The Hetman then attempts to order the peasants to charge the other German-style musketeers, but being disordered they are unable to respond.

The two units of Cossack infantry on the Cossack left catch the pancerny in a deadly crossfire. Even with one of the shooting units being disordered, the close range and enfiladed fire ensures that the glittering Polish horsemen are scythed down like ripe wheat. The few survivors scatter.

On the other side of the battlefield, Cossack musketry takes a light toll on the rajtars.

Horrified by the obliteration of his best troops mere moments before he would have arrived to take personal command, the Magnate orders the general attack. The Scots move up to shoot Cossacks at close range, while the Haiduks charge a different unit of Cossacks, and the German musketeers charge the peasants. The haiduks take closing fire, and are disordered but not injured. Finally, he attempts to order the rajtars into the fray, but they prove no less stubborn than the other cavalrymen were. He rides towards them, again intending to take personal command, hoping that this time the squadron will still be there when he gets there...

Despite their prime positioning, the Scots fail to damage the disordered cossacks with shooting.

The haiduks crash into their target, and since both haiduks and Cossacks are capable melee fighters, much violence is anticipated. Alas, it is not to be...only one casualty is inflicted by the haiduks, and none by the Cossacks. It's enough to force a break test though, which the Cossacks proceed to fail. They withdraw one move and become disordered, although the haiduks are unable to exploit the gap on account of their own disorder.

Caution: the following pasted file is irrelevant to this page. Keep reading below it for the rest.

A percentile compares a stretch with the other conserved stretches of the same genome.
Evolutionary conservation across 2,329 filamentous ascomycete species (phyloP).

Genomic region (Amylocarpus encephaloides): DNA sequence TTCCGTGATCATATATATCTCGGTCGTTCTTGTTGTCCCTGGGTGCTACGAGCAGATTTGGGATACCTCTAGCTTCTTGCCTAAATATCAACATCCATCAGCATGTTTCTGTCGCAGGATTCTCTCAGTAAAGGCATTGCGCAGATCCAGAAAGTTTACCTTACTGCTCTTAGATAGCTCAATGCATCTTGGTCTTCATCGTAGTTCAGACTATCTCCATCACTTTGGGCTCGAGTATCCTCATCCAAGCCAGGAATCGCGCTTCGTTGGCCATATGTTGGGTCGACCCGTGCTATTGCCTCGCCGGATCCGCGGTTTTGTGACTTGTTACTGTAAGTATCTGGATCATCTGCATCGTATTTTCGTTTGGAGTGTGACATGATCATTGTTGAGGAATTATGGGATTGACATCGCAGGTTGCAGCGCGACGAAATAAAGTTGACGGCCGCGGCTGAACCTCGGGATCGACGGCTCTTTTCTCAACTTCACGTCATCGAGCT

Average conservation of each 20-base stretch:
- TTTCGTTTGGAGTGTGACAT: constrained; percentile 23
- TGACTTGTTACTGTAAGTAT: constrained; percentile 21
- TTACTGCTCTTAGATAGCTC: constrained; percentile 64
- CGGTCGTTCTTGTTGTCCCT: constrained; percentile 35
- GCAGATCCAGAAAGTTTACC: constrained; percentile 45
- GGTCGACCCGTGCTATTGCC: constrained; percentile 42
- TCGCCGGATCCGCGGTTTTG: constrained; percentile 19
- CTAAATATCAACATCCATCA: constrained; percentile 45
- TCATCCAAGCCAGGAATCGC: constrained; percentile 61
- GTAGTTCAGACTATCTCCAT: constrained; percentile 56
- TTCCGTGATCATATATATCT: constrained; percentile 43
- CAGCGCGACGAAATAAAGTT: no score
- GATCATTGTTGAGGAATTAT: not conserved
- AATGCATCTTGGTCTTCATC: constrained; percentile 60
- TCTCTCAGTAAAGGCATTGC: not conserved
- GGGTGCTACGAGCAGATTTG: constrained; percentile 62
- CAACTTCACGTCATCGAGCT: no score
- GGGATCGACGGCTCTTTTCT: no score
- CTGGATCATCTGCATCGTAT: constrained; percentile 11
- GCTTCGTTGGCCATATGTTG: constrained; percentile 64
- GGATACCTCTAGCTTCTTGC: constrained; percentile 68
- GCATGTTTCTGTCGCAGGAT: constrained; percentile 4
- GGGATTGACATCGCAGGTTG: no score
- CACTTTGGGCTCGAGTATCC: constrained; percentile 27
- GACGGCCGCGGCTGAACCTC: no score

The Germans, despite being mediocre close-combat fighters, do much better, causing two casualties on the peasants for none in return. Flank support from a Cossack unit to the peasants' right is not enough to draw the combat, but apparently the priest leading the peasantry is quite an effective demagogue, because the hapless peasants pass their break test with flying colors.

Turn Four - Anxious to sort out his left flank, the Hetman orders the Cossack pikemen to charge the Scots musketeers. Grateful for the opportunity to actually participate in the battle for once, they get right to it, taking two casualties but no disorder from the closing fire. The Hetman's next concern is the rajtar cavalry loitering on the right. He orders the peasant-supporting cossacks to advance into position to enfilade, but they refuse to abandon their pitchfork-wielding brothers-in-arms.

Every Cossack unit that can shoot, does so, but perhaps they are starting to run low on powder, since no damage is dealt.

Despite the poor showing of musketry, the Hetman is pleased to observe the Cossack pike absolutely steamroll the Scots, destroying them utterly (albeit taking two casualties of their own). Next his attention turns to the German mercenaries battling the poor peasants. When the two sides deal equal damage to each other, the combat is decided by the flank support provided by the stubborn Cossacks. The losing Germans have to test, but suffer no penalty to the roll. Nevertheless, they fail spectacularly and scatter to the four winds.

Having lost three of his five units, the Magnate withdraws from the field and victory goes to the Cossacks.

Thoughts - Well, that was pretty close. If either of the Polish cavalry units had ever got stuck in, things would have gone quite differently. I have to say, this system is pretty easy to get the hang of, but small details can make all the difference. Command distance in particular made life difficult for the Polish commander, on account of his spread-out double envelopment ploy. The Cossack troops, on the other hand, were arranged close enough for battalia orders to be used to good effect.

I look forward to playing again, possibly against a real person some day.

Wednesday, October 3, 2012

The King's Reiters

Here we have the most elite of the German-style troops in the Polish army. Originally the King's bodyguard were halberd-wielding infantry called drabants, but by the time of Berestechko they'd more or less merged with a regiment of reiters, with only a small proportion retaining their halberds for guard duty. The rest fought mounted in the typical German style, which must have been much more useful on a battlefield.

It's a shame though, I would have liked to convert up a regiment of halberdiers for this project. Ah well.